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Truck fire on Eyre Highway
Monday 25 August 2014 – 1:30 PM
A truck fire on the Eyre Highway in April forced the closure of the only road link between Western Australia and South Australia for 13 hours.
The incident started at 11.40pm on a privately own freight truck, which was carrying a load that included gas cylinders and mixed chemicals.
Travelling on the Eyre Highway, it was 15 kilometres west of the Mundrabilla Roadhouse and 77 kilometres west of Eucla, close to the South Australian border.
Kalgoorlie District Officer Ian Thompson said two volunteers from the Eucla Volunteer Emergency Services, including a local police sergeant, initially responded to the incident, arriving at around 1am.
“Those first on the scene determined more assistance was needed to bring the blaze under control and called for help,” he said.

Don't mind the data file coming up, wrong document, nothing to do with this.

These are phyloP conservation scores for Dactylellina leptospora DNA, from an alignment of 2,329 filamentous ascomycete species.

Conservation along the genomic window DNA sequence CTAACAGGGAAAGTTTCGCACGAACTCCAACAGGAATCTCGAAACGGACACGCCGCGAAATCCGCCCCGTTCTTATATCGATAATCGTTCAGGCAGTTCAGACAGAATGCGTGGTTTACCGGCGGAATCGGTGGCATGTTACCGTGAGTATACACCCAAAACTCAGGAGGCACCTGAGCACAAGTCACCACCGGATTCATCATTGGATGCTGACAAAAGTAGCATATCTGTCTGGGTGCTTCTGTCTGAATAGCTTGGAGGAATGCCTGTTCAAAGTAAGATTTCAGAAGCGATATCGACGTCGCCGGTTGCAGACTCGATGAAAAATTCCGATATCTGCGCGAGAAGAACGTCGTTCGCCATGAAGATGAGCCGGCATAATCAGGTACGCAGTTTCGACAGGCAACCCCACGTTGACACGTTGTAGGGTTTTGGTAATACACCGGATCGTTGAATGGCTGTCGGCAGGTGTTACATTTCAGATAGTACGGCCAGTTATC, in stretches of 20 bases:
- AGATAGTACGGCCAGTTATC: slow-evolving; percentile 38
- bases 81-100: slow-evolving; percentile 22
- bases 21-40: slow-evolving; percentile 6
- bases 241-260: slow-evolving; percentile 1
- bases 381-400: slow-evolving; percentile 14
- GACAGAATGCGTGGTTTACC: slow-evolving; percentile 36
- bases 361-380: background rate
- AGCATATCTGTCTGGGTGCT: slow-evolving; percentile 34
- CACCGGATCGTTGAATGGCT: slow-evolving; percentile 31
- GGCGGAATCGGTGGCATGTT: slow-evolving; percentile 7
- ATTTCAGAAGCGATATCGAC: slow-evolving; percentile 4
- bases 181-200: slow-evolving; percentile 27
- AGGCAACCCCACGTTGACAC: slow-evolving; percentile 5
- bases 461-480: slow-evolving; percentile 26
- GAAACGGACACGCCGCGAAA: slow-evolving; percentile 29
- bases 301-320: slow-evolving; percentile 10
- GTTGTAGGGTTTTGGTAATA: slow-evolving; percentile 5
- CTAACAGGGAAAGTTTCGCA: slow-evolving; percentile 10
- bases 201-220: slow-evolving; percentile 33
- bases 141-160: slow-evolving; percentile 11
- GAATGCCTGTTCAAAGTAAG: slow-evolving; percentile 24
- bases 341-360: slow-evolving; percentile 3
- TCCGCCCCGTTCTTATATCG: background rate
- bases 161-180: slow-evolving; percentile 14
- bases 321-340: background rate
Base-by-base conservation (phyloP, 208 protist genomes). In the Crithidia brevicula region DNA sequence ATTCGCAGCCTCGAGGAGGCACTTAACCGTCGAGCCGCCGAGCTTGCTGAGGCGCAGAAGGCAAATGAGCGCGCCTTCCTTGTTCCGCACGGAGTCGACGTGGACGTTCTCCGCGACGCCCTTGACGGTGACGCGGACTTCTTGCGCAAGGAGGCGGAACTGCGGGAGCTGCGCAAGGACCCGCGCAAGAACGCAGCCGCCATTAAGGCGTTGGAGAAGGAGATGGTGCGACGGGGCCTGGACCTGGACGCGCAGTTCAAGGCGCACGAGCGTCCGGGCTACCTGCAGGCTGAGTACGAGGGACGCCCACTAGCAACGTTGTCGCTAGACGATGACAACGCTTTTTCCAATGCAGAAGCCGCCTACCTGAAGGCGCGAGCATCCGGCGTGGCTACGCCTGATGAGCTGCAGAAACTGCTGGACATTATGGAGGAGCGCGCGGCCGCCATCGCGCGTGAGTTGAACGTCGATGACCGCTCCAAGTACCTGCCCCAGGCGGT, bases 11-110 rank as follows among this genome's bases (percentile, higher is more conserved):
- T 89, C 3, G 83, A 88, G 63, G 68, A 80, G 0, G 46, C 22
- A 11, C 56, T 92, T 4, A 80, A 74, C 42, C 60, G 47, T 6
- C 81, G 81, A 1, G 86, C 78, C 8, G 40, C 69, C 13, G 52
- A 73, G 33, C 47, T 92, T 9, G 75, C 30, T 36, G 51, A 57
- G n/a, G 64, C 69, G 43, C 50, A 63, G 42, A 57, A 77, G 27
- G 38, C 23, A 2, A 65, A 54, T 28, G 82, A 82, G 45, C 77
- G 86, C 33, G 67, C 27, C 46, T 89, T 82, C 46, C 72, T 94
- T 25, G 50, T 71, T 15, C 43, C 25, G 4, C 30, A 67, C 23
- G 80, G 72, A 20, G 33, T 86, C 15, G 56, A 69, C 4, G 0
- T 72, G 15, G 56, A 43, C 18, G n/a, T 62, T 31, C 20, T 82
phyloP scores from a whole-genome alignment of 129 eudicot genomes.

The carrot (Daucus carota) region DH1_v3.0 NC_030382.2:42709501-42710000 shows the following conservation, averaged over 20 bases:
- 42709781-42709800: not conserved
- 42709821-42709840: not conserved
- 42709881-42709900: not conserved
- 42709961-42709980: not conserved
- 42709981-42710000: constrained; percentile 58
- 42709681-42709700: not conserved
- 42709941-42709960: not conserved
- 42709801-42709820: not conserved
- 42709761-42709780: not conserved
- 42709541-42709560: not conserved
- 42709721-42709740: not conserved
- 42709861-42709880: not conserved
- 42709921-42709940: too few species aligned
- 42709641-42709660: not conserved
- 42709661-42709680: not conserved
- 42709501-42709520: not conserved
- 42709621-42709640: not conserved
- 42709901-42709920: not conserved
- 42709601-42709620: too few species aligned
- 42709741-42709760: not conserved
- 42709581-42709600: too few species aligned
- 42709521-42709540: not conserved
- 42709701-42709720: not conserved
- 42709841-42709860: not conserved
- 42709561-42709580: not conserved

“They kept the situation under control and monitored traffic until firefighters and Main Roads traffic controllers arrived. Two career firefighters and I were flown into the area to assist.
“All in all, it took around 18 hours until the fire was out completely but the road was safely re-opened early Monday afternoon to allow people through.”
While the truck was completely gutted by the fire, the driver was uninjured.
Goldfields/Midlands Superintendent Trevor Tasker said although it was an unfortunate incident that caused significant delays for those travelling between the states, no one was harmed.
“It was a great effort by all involved to keep people in the area safe and to bring the fire under control,” Trevor said.
The exact cause of the fire was not determined, however Ian said transporting gas cylinders can be potentially hazardous and great care should be taken.
“As gas pressure is high, a ruptured cylinder or valve can cause serious injury or damage. Some gases are very flammable and a leakage can create an explosive atmosphere in a vehicle,” he said.
 
“People transporting potentially hazardous substances also need to make sure that information about what they are carrying is readily available.
 
“What made it difficult for us in this instance was that there was no placarding on the vehicle and no manifest, so there was very little information available about what chemicals were present.”